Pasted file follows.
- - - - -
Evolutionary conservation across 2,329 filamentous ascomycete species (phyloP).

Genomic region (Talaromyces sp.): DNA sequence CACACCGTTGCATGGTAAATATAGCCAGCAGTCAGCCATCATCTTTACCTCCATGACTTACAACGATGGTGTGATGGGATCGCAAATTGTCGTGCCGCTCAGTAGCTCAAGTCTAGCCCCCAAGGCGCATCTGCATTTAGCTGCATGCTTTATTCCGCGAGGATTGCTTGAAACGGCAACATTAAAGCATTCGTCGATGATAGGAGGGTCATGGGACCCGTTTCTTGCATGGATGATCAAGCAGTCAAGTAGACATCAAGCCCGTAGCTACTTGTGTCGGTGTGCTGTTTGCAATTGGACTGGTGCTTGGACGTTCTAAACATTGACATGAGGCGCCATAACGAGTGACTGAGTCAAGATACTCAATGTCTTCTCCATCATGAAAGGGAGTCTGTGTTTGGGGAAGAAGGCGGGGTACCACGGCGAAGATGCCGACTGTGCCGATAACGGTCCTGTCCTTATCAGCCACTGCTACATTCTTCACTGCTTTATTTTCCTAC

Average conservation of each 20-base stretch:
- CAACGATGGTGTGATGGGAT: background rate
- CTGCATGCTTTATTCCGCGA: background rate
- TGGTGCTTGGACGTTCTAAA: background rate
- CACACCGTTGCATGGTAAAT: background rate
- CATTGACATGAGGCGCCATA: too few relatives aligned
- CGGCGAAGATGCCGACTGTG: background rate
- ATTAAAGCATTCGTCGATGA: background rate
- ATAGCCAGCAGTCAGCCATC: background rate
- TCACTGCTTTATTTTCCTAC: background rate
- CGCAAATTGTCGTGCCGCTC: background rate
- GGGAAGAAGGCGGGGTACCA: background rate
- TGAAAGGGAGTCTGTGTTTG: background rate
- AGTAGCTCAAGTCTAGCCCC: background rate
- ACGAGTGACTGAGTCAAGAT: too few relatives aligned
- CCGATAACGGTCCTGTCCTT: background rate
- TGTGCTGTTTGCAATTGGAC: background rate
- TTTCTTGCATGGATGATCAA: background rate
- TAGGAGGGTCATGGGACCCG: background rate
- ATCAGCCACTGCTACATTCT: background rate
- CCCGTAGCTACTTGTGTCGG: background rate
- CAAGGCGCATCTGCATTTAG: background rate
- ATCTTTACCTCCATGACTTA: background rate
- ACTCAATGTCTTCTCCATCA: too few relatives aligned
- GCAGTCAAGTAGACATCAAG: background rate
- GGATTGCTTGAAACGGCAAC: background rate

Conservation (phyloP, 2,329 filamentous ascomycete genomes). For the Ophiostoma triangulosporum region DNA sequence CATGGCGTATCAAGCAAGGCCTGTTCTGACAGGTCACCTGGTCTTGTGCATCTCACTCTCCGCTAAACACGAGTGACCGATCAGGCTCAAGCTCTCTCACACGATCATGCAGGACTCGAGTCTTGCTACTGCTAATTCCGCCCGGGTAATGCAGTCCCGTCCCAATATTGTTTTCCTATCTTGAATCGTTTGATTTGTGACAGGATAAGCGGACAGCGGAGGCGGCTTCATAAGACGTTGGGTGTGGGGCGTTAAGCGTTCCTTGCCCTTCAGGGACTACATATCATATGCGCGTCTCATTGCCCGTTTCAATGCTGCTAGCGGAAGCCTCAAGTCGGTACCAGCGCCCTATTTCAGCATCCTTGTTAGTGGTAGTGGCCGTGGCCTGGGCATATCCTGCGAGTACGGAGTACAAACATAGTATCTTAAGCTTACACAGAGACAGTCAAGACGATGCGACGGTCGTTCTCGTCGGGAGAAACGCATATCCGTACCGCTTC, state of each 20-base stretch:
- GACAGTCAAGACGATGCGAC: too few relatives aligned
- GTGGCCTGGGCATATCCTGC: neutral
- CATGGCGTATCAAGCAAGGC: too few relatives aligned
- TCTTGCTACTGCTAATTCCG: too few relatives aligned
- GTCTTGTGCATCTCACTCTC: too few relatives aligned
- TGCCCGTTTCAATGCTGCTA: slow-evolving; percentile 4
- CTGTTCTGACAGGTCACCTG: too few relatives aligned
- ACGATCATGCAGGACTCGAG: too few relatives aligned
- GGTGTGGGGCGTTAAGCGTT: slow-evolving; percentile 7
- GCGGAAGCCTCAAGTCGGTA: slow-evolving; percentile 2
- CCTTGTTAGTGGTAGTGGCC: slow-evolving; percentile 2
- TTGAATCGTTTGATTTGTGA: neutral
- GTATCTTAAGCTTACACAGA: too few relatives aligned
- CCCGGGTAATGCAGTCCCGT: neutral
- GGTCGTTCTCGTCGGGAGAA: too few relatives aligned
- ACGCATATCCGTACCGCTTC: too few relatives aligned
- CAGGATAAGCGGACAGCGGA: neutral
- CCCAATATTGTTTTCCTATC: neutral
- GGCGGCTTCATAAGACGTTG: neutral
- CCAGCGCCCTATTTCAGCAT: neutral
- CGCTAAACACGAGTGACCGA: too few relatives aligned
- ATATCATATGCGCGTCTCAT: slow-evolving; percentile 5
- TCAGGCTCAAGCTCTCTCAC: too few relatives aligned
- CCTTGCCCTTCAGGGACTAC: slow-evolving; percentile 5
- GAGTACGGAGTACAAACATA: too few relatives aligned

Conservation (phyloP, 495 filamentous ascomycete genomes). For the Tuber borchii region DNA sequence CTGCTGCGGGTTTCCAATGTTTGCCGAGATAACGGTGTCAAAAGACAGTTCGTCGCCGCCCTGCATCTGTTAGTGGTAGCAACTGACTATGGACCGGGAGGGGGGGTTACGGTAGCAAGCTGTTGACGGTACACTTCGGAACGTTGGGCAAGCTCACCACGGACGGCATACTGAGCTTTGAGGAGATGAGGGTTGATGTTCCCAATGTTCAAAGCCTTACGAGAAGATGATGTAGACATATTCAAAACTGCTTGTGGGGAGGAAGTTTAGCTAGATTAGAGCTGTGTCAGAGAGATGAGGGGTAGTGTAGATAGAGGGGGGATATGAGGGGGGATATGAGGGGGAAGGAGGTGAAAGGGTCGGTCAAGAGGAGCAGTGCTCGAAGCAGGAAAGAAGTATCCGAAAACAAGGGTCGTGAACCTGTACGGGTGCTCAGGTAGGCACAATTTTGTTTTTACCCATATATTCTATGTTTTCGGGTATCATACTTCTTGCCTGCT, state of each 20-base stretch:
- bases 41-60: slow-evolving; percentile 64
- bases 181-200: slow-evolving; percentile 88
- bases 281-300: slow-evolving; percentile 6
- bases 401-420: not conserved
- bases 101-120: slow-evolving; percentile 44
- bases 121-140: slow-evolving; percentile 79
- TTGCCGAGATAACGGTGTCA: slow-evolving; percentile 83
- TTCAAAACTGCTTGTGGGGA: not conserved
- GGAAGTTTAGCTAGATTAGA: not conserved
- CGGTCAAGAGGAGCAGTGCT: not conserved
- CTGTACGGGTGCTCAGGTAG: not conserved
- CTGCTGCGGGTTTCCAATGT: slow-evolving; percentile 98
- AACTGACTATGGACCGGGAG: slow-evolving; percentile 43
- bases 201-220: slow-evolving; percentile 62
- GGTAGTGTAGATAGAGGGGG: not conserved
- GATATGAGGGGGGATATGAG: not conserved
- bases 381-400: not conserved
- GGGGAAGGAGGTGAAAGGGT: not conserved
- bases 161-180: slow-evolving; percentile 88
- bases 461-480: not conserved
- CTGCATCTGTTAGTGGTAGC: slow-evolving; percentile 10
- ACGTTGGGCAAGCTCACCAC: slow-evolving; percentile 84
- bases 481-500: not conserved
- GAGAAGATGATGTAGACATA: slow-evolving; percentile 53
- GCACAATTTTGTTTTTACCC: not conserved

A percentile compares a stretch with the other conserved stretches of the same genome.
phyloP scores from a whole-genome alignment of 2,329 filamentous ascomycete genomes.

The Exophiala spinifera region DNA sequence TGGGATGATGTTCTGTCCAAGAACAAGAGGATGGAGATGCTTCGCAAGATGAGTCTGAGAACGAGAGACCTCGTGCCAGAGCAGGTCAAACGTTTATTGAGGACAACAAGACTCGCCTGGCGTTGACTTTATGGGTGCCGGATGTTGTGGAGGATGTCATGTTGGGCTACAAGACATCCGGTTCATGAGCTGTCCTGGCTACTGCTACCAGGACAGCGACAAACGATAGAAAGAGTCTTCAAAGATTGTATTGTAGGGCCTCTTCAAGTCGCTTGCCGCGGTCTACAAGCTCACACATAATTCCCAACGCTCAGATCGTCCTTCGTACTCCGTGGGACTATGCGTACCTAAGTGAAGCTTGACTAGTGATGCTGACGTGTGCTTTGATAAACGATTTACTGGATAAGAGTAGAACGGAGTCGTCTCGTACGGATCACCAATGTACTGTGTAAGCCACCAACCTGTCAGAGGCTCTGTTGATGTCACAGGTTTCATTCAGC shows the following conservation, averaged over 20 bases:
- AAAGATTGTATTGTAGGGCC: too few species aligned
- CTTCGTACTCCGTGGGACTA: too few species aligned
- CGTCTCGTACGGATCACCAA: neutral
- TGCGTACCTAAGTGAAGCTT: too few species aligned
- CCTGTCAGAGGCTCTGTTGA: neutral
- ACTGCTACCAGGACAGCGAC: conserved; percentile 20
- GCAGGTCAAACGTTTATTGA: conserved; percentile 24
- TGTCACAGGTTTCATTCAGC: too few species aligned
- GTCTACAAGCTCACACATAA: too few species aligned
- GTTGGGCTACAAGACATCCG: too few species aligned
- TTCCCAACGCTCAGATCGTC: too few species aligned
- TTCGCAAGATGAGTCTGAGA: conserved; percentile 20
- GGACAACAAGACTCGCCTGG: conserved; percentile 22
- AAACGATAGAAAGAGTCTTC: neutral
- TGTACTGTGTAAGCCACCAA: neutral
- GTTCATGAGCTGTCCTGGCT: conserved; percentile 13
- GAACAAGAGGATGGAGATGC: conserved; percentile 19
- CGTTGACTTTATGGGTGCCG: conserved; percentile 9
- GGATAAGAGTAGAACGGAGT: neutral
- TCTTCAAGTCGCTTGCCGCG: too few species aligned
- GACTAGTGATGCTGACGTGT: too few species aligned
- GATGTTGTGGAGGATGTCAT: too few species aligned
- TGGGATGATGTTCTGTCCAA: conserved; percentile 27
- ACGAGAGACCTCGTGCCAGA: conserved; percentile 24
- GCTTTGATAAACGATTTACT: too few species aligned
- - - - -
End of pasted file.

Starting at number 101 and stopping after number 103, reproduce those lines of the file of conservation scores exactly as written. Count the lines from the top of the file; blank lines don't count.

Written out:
- CGTTGACTTTATGGGTGCCG: conserved; percentile 9
- GGATAAGAGTAGAACGGAGT: neutral
- TCTTCAAGTCGCTTGCCGCG: too few species aligned